Monism provides a way to bridge the gap between “what is” and “what ought to be.”8This is what philosophers call the “is/ought gap,” or in other words, the supposedly uncrossable barrier between descriptions of reality and moral imperatives. For only monism offers an account of nature which is normatively-charged. Precisely because it is not a mere empiricism, cataloging this or that fact, monism can make universally-descriptive claims about humanity and what’s good for human beings. Unlike the religious moralist, the monist does not try to “speak truth to power.” This would, again, set up a pious dualism between “what is right” on the one hand, and “what is the case” on the other. Instead, the monist simply uncovers the innate, rational tendency of human beings to maintain and increase their power by combining with others. Caring about the other is not a free-will decision, but instead is the natural outgrowth of maintaining our own existence. It’s not a choice, but a necessity.9A rationalist politics involves denying what philosophers call akrasia or “weakness of will.” Wrongdoing is never a spontaneous choice to do evil, but rather is the result of ignorance and determinate causes. For an account of politics as based on rational imperatives, rather than free moral choices, see Landon Frim, “‘Nature or Atoms? Reframing the IR Curriculum through Ethical Worldviews,’” Teaching Ethics 17, no. 2 (December 2017): 195–211.
Anything else is liberalism. What contemporary liberalism involves is replacing metaphysical foundations, especially monism, with a methodological pluralism. Any theory will do, so long as it helps to bolster your politics. There is always a skeptical attitude taken towards absolute truth claims and an enforced humility when it comes to philosophy itself. This is what the founder of modern liberalism, John Rawls, called the “burdens of judgment.” Since there are no absolute answers to ultimate questions, the best we can do is to build policy consensus with diverse groups, using equally diverse justifications as a guide.10John Rawls, Political Liberalism, Expanded Edition, Columbia Classics in Philosophy (New York: Columbia University Press, 2005), 54–58. The liberal aims for identical norms, but for non-identical reasons.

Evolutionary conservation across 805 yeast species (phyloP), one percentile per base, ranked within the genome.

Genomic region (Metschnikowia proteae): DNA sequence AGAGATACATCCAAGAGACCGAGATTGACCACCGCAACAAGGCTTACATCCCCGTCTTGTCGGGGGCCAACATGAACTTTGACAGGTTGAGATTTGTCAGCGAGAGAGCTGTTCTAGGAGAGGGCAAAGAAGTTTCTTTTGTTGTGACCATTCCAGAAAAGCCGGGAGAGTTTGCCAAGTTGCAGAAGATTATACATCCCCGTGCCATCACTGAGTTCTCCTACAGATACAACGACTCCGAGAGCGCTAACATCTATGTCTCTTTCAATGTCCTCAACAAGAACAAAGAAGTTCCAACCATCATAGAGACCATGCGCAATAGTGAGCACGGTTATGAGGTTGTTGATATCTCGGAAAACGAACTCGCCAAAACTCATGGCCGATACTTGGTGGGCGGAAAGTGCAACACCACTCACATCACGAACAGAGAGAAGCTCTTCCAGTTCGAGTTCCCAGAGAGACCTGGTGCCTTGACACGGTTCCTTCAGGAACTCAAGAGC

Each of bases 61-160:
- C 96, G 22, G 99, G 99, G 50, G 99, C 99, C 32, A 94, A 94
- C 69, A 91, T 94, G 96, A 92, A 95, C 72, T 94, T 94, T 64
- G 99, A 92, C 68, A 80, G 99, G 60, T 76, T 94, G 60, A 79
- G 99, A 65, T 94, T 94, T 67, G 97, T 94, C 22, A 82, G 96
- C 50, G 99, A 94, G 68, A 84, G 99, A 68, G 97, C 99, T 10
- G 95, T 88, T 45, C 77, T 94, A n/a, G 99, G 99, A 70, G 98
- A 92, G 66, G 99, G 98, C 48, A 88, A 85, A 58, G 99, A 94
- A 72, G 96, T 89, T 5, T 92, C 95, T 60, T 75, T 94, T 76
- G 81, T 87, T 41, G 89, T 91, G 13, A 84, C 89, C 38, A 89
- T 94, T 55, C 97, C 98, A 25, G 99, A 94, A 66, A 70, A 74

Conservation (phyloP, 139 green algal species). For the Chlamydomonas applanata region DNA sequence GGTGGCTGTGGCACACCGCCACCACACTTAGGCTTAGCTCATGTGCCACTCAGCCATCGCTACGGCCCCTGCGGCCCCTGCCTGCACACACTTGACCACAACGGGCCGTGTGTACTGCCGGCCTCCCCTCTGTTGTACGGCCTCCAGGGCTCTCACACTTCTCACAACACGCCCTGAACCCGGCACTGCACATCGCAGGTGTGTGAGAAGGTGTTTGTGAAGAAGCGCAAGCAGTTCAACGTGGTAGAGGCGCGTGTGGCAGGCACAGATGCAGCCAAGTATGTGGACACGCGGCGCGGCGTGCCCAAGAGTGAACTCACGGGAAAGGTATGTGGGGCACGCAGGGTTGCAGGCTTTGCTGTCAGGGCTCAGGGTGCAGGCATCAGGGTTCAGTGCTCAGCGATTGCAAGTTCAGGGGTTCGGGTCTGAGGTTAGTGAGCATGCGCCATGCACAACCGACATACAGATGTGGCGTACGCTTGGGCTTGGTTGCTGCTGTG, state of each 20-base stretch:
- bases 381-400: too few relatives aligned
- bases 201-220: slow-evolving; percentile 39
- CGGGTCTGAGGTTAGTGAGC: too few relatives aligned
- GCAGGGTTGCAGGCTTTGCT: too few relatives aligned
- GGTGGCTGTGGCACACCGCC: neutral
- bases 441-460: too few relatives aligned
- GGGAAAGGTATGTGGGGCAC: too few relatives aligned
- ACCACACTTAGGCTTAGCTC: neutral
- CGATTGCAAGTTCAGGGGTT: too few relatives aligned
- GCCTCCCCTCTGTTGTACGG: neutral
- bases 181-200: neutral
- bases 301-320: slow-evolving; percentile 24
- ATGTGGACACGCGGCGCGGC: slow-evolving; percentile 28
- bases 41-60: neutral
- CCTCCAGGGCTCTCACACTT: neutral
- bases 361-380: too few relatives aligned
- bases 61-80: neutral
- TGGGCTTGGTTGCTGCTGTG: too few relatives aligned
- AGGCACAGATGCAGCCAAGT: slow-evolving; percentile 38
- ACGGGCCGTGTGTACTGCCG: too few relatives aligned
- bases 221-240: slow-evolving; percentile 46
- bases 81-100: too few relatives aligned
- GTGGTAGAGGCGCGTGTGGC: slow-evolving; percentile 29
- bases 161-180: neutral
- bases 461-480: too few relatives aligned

The result is an eclectic attitude toward political philosophy. Under the guise of nuance and sophistication, there is an acceptance that theory is sometimes useful, but only when, in the words of Aaron Jaffe, “practical potentials can be drawn from intellectual history in light of human needs today.”11Aaron Jaffe, “Marxism, Spinoza, and the ‘Radical’ Enlightenment,” Spectre Journal, June 1, 2022, https://spectrejournal.com/marxism-spinoza-and-the-radical-enlightenment. Even rationalist philosophy is sometimes accepted, albeit in a patronizing manner. As Roberts puts it, “If you are committed to rationalism, then you should keep that commitment in mind as you make your arguments, not try to make your arguments follow from your rationalism.”12Roberts, “Why I Am Not a Fan of ‘the Radical Enlightenment.’” In other words, keep your pet theory if it makes you happy, just don’t take it too seriously, and agree with my politics in the end. Again, this is no different from the eclectic, liberal method of allowing all sorts of diverse, private beliefs, only so long as these result in the desired policies at the end of the day.
But taking theory seriously is really the most practical course of action. It avoids the common fallacy of trying to derive positive, political conclusions from the negative premise that “we just don’t know” about the nature of reality. Instead, monism demonstrates the unity of human nature and the human good; In so doing, it establishes the real basis for international solidarity.